One of the problems I find is that at the end of week, I have little odds and ends cluttering my fridge, but not enough to make individual meals. I also am short on “main meal” items, because it has been seven days since I entered a grocery store. This is the perfect trigger to pizza night for me! Half a green pepper, part of a red onion, a little bit of leftover meat…perfect pizza toppings. I always have flour, yeast, oil, and sugar so pizza is always close at hand! Making your own pizza is so simple, and SO much cheaper than buying frozen pizza. It is rare that I stand behind a uni student in the grocery line and don’t see a frozen pizza in their cart, and I just want to hand them a card with a dough recipe on it and put away that expensive trans-fat ridden pizza back in the freezer department.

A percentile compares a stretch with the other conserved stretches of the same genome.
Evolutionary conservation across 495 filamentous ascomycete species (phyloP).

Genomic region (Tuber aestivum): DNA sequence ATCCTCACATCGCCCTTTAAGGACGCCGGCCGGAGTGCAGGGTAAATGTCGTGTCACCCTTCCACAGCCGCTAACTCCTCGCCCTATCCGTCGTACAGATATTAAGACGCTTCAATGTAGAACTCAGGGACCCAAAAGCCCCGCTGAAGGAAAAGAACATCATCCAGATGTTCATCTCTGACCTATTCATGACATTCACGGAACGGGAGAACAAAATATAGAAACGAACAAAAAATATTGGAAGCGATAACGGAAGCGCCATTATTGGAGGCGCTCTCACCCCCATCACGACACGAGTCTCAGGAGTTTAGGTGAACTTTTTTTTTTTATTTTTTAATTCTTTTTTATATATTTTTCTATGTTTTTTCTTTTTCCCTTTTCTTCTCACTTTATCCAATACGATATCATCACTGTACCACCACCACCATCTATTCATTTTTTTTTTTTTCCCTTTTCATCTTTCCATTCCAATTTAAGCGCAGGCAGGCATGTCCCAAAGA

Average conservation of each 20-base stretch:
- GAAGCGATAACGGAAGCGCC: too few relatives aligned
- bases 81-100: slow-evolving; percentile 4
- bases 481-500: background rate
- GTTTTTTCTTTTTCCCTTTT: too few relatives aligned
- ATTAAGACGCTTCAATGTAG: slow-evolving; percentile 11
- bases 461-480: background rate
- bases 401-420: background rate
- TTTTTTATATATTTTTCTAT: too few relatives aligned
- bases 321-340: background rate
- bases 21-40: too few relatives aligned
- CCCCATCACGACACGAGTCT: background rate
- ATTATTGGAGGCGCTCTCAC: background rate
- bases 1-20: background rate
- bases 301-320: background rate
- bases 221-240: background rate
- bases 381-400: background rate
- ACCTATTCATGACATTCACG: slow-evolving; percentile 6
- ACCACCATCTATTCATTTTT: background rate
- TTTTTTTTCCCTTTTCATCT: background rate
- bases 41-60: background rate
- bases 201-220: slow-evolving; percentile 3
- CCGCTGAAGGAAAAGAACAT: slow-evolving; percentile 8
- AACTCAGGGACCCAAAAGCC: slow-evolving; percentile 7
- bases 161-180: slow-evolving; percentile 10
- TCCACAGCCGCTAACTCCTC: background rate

Also, as you know, pizza topping can come from anywhere. Leftover curry? Use it instead of tomato sauce, and spoon the vegetables over top. Add some red onion and crumbled cheese. Leftover enchilada sauce? Make a tex-mex pizza, with corn, green peppers, leftover chicken, and green onions. Leftover baked potato? Chop up and put on with pesto, green onion, red onion, and bacon bits. Spoon leftover sour cream over. I also like to keep a little bit of pepperoni, Sebastien’s favourite, in the freezer, cut very thinly so it’s always a back up topping if the fridge truly is bare.

I have posted a pizza crust recipe here: http://easypi.blogspot.com/2010/09/placating-pizza.html